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September 9, 2014
Review: Fault Lines
Neil Holland, Danelle Eliav and Michael Puzzo in "Fault Lines." Photo by Brian Hotaling.
Neil Holland, Danelle Eliav and Michael Puzzo in "Fault Lines." Photo by Brian Hotaling.

Masturbation, middle age, and the declining health of prostates starts Stephen Belber’s comedic play about waning friendship. Fault Lines chronicles the bromance between Jim (Neil Holland) and Bill (Chaz Reuben) as they meet at an old haunt for Bill’s 39th birthday. It quickly becomes apparent that the two friends have grown to be different men leading very different lives.

Jim is a sophomoric, perpetual “dude” who still boasts about his sexual conquests (including that of a handsy fifty-one year old). Conversely, a self-satisfied Bill has been happily married to the same woman and is ready for children. As tensions rise between old friends, in comes Joe (Michael Puzzo), a frenetic stranger in white socks and khakis.

The character of Joe Garcia is a credit to both Belber and Puzzo. He reminds you of every invasive person who has ever cozied up to you on trains and airplanes with unsolicited opinions and braying laughter. Once Joe enters, the pace picks up dramatically -- the play is funnier, faster, and sobering.

Belber is a real craftsman; he ingeniously sets up many traps and clues for us as the play derails from its original tracks. He has a gift for dialogue, interspersing sophisticated ideas with bro talk. His failing is clunky resolutions and too many plot twists -- even a horror movie can only bring someone back from the dead once.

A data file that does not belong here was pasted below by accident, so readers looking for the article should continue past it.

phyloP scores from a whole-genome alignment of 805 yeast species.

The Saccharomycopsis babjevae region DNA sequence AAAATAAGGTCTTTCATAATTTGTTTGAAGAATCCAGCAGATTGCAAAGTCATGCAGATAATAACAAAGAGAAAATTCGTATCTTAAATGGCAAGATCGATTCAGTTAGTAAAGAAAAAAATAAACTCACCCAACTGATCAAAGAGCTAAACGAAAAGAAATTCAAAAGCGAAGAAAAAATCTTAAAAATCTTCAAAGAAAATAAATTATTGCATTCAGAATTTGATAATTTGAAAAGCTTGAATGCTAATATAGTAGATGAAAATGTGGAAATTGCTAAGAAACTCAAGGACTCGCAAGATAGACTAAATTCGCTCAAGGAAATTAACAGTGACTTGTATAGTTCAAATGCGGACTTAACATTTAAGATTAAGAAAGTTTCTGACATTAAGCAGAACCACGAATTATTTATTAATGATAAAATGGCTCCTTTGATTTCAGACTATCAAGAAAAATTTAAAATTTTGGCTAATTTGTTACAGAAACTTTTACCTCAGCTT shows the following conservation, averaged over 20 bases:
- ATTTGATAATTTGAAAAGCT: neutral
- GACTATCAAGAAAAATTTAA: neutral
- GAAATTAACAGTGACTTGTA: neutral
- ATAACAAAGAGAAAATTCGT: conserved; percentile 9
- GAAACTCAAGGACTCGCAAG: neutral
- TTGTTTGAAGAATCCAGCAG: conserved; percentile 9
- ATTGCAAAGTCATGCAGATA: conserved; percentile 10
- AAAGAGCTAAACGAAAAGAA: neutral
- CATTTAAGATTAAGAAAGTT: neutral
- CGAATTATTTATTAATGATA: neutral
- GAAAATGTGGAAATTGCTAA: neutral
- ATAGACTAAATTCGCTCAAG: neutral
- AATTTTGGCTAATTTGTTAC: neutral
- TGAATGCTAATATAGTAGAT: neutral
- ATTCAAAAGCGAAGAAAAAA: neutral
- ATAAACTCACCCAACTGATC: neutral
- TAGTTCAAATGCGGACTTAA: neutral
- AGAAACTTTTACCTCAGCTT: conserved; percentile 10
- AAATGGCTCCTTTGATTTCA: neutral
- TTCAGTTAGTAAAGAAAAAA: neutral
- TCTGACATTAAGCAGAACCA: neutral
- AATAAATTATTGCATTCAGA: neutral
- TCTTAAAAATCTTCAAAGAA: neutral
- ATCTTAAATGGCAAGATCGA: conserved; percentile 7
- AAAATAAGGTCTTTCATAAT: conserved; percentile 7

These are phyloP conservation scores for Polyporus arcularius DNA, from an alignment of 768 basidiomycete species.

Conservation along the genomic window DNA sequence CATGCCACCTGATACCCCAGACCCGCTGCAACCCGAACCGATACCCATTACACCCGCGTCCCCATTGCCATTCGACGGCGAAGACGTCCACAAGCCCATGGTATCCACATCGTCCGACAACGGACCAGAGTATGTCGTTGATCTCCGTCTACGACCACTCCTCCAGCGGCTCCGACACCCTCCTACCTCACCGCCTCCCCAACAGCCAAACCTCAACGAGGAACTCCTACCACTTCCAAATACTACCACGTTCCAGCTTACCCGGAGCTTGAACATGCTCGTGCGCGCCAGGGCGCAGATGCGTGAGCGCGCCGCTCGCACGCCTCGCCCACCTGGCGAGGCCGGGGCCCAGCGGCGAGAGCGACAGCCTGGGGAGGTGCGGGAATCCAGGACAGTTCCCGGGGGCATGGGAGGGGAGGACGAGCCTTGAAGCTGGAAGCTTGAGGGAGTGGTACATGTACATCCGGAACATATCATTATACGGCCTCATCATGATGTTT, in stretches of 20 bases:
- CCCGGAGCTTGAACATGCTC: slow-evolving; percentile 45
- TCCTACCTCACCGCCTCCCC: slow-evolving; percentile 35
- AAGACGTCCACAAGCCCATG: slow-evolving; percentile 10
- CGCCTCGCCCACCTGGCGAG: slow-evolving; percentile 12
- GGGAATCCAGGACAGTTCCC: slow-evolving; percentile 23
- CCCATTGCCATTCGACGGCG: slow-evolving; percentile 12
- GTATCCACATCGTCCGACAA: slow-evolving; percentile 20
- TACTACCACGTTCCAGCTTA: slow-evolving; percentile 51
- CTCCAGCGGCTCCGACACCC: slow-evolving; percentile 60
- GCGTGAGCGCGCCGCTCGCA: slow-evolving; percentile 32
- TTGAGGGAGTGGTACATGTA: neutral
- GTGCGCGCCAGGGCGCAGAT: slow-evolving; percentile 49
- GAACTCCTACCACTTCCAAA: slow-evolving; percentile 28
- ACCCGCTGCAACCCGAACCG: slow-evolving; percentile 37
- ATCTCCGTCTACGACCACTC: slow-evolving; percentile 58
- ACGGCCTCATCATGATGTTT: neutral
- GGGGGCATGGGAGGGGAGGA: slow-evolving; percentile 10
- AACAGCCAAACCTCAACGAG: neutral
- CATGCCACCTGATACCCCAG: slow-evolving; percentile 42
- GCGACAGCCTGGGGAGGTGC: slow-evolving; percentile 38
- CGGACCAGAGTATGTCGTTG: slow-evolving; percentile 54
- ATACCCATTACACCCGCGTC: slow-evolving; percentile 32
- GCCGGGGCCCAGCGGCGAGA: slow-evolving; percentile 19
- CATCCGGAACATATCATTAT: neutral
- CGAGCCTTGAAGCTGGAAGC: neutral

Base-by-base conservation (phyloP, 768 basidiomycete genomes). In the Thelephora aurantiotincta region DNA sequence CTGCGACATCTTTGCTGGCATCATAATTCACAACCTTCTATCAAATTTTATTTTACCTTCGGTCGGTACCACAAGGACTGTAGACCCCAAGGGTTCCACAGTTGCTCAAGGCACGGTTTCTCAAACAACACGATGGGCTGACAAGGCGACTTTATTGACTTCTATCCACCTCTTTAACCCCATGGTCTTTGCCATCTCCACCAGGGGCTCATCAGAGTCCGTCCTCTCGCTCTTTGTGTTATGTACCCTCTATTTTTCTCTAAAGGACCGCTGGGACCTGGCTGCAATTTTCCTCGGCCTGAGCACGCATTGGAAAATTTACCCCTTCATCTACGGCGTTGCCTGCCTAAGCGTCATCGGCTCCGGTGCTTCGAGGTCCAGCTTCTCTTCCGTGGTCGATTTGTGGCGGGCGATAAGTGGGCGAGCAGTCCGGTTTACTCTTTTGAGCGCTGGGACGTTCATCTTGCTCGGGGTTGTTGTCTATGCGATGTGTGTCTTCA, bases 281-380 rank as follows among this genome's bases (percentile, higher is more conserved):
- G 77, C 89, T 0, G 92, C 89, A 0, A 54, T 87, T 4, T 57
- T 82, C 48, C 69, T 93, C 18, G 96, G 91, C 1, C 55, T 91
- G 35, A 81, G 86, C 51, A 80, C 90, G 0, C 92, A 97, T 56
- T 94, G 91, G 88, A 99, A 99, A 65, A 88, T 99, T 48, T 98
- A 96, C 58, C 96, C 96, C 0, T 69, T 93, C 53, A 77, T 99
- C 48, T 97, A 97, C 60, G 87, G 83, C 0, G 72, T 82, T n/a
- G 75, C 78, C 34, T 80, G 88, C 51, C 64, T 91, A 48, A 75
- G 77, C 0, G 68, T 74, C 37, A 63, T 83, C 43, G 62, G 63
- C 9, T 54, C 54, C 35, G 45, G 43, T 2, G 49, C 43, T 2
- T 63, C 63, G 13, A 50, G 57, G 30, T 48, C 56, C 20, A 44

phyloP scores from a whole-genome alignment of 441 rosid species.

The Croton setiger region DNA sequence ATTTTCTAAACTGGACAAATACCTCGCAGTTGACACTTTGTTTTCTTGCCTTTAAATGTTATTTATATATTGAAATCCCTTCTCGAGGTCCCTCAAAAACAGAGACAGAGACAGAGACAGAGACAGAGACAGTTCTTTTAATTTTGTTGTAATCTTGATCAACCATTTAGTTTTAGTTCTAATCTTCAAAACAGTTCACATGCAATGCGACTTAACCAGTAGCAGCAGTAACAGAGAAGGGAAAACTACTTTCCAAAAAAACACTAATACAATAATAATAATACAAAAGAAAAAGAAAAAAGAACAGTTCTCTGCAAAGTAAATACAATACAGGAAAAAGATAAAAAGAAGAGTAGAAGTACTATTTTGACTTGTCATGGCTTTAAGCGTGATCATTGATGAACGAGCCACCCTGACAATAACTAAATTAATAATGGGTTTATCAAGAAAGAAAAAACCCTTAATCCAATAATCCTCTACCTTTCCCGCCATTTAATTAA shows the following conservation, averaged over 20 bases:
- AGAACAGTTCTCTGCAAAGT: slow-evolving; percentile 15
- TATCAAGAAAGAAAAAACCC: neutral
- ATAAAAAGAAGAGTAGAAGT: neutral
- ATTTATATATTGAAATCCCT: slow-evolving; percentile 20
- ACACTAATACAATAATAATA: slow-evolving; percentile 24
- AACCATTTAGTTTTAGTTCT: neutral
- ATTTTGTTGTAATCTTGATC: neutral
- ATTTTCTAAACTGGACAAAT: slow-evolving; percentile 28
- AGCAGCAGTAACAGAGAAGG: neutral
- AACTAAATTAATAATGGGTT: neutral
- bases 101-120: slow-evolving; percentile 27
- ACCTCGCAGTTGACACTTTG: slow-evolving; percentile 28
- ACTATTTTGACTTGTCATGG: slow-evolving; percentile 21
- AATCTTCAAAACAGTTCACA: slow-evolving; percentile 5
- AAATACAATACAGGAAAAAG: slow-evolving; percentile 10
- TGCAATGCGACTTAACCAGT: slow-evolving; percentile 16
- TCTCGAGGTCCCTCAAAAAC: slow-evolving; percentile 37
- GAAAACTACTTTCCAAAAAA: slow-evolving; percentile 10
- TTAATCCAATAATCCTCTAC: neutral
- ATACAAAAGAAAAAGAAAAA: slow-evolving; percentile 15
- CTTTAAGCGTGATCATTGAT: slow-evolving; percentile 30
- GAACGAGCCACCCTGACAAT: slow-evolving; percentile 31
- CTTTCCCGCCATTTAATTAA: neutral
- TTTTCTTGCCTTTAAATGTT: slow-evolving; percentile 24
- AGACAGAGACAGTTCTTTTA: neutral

Neil Holland and Chaz Reuben in "Fault Lines." Photo by Brian Hotaling.
Neil Holland and Chaz Reuben in "Fault Lines." Photo by Brian Hotaling.

Holland and Reuben do fine work as two men falling out of love with each other. Puzzo is bold and magnetic -- he is therapist, clairvoyant, devil’s advocate, and drunken divorcée with equal skill and pluck. Puzzo is a bull in a china shop and a ballerina; the audience surrenders to his dance. Danelle Eliav handles her role with poise and honesty, however small it may be.

Fault Lines is a treatise on loyalty, betrayal, and morality in seedy bars. Belber has carved a good play, verging on great. The carnage from a dying friendship makes for gripping theater.

Performances of Fault Lines continue through September 20 at the TBG Theatre. For more information, visit http://www.knifeedgeproductions.com/

Through September 20 at TBG Theatre.

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Written by: Bianca Garcia
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